• Increasing hours of access, and expanding the opportunity for the transfer of public access areas from private owners to the Department of Parks and Recreation.

  • Removing the reduced design requirements for commercial developments under 1.0 FAR in M1 districts and making them subject to the regular requirements.

  • Permitting commercial uses to be located along waterfront public access areas regardless of the underlying zoning, if any portion of the zoning lot is within a commercial district

  • Modifying certain height  and setback regulations for towers in medium and high density districts to allow for more design flexibility  

  • Clarifying the provisions relating to subdivisions of waterfront zoning lots in order to assure future public access.

  • Amending the provisions for authorizations to modify the public access and view corridor requirements to recognize a broader range of site constraints.

  • Amending provisions for special permits to modify bulk regulations in order to facilitate better site planning in relation to waterfront access and the surrounding neighborhood.
PDF Document View the proposed Text Amendment.



Public Review
On December 15, 2008, the City Planning Commission referred the proposed text amendment (N 090239 ZRY) to waterfront community boards, and all borough boards and borough presidents for review and comment. Comments are to be submitted by February 23rd, 2009. The City Planning Commission held a public hearing on March 4th, 2009 on the proposal.

On April 1, 2009, the City Planning Commission approved the text amendment with modifications*. Read the PDF Document modified text amendment. Read the PDF Document CPC Report.

On April 22, 2009, the City Council adopted the Waterfront Text Amendment. The zoning changes are now in effect.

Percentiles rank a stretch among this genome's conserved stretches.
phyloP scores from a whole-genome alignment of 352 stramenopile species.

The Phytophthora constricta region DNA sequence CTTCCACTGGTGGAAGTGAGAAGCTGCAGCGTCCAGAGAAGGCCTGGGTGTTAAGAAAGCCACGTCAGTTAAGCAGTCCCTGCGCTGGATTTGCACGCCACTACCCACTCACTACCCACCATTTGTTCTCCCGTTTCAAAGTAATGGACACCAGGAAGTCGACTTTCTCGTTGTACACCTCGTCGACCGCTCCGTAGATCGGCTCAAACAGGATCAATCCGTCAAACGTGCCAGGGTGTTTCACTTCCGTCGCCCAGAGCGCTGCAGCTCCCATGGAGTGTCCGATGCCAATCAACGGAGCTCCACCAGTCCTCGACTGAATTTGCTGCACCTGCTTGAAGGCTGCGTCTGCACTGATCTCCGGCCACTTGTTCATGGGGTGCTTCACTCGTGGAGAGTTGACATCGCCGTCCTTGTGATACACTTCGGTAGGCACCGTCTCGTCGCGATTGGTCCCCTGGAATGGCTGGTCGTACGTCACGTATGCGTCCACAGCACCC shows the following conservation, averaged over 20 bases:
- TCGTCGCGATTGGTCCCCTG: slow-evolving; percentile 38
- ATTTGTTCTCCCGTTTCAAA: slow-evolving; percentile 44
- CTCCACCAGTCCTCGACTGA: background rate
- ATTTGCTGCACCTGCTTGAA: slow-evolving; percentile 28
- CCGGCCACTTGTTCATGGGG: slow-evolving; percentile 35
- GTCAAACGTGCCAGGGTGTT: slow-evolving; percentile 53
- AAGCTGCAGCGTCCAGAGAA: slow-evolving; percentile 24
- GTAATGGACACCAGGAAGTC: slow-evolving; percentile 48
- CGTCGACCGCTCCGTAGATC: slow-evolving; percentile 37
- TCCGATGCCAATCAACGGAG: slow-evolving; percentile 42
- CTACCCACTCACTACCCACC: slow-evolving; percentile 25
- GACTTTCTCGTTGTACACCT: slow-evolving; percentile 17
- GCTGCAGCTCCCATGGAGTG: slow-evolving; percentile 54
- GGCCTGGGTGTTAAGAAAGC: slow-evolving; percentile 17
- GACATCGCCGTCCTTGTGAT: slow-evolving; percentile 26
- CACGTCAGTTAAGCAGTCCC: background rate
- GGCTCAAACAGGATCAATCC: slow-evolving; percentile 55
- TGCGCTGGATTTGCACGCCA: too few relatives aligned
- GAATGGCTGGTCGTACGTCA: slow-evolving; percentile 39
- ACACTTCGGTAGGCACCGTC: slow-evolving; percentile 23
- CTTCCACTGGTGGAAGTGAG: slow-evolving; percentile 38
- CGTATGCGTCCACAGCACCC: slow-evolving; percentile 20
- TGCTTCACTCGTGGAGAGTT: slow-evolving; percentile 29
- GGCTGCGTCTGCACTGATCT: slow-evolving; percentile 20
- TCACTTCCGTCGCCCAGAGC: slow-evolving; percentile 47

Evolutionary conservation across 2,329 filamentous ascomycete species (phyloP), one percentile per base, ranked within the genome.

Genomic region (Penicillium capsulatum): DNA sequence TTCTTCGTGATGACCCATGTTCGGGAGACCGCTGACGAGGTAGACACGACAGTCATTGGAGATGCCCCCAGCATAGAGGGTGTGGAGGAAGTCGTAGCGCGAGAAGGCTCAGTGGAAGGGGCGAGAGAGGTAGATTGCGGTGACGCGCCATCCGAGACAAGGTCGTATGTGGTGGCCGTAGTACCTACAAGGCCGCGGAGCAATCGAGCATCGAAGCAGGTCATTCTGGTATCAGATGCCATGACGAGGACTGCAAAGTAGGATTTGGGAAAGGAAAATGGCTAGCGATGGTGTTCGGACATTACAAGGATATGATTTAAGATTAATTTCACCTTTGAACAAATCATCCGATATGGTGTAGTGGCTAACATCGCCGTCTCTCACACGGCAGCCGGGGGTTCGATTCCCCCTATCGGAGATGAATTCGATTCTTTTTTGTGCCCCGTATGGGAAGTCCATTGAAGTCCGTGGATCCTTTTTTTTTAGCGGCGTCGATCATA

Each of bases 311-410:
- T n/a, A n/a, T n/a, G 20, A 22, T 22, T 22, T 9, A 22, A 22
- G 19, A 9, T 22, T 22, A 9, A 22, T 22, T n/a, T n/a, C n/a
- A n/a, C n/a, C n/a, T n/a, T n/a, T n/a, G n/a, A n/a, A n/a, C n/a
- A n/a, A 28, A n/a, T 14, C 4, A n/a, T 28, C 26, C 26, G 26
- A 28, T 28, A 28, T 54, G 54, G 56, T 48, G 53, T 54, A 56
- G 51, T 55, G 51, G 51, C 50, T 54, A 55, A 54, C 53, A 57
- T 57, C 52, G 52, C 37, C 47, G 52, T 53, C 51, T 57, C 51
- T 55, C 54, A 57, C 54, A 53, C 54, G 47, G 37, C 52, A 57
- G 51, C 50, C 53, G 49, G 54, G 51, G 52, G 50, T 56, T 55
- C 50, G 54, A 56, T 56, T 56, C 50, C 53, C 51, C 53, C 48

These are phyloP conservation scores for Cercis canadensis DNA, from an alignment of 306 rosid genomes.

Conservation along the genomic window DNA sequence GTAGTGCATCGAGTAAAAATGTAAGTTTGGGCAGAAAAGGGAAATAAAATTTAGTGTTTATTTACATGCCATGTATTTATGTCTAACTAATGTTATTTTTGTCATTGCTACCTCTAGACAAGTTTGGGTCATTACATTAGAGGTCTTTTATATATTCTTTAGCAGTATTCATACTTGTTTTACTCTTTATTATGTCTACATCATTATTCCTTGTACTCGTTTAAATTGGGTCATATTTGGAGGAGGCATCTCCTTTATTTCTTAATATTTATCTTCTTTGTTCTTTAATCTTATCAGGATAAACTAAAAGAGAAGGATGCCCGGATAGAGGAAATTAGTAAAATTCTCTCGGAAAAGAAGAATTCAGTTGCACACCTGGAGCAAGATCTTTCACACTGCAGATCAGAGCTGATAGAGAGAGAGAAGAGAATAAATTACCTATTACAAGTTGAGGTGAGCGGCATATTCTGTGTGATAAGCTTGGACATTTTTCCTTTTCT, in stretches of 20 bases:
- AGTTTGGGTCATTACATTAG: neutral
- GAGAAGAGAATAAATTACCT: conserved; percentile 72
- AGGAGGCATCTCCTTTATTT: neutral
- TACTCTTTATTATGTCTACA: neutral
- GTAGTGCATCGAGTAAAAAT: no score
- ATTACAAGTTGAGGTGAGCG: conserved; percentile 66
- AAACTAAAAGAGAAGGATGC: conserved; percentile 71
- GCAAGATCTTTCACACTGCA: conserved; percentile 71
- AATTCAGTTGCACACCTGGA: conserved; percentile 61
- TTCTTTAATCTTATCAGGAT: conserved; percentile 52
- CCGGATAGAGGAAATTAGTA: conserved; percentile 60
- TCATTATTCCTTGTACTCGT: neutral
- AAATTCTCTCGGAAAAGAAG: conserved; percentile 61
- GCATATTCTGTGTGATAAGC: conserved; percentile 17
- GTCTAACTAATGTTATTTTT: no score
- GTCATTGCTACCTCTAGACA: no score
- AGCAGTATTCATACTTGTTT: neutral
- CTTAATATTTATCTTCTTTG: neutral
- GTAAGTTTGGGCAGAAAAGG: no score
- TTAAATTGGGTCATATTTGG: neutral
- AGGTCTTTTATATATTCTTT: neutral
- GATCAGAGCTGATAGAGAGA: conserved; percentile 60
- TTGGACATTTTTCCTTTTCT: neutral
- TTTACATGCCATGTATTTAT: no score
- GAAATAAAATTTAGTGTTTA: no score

*CPC Modifications
In response to issues raised during the public review, the Commission approved the zoning text amendment with the following modifications:

  1. Consolidate all waterfront public access requirements in consecutive Sections in the Chapter.

  2. Modify the proposed minimum required hours of operation:
    • in residential and community facility developments in R6 and higher: 6 A.M. to 10 P.M., between April 15 and October 31; and 7A.M. to 8 P.M. between November 1 and April 14;
    • in predominantly community facility developments in lower density districts: dawn to dusk;
    • in predominantly commercial developments: dawn to dusk or business closing, whichever is later. However, when the business closing is later than the required hours of operation for residential developments, the waterfront public access area would not be required to remain open beyond the hours required for residential developments.
    • Dawn and dusk have been defined as half-hour before sunrise and half-hour after sunset, respectively.

  3. No “transition area” would be required for upland connections within a private drive when the waterfront zoning lot is less than 255 feet in depth and less than 260 feet in width.  However, at least 10 feet must be provided between the vehicular roadbed and the public access area.  In addition, no transition areas will be required when a private loop road turns within 15 feet of a shore public walkway. Only 80 percent of a supplemental public access area would be subject to the minimum width to depth ratio requirements.  Clarify language on the permitted averaging of minimum dimensions.

  4. “Shaded seating” has been defined as any seating located on the eastern side and within 45 feet of a shade structure or trunk of a canopy tree. References to restrictions on shade from building walls have been eliminated.

  5. Tables required in relation to “social seating” have been reduced by half, from four square feet to two square feet of tables for every 3 linear feet of social seating. Furthermore,  the requirement will be waived if less than 10 square feet, and a cap was established, such that no more than 150 square feet of tables would be required.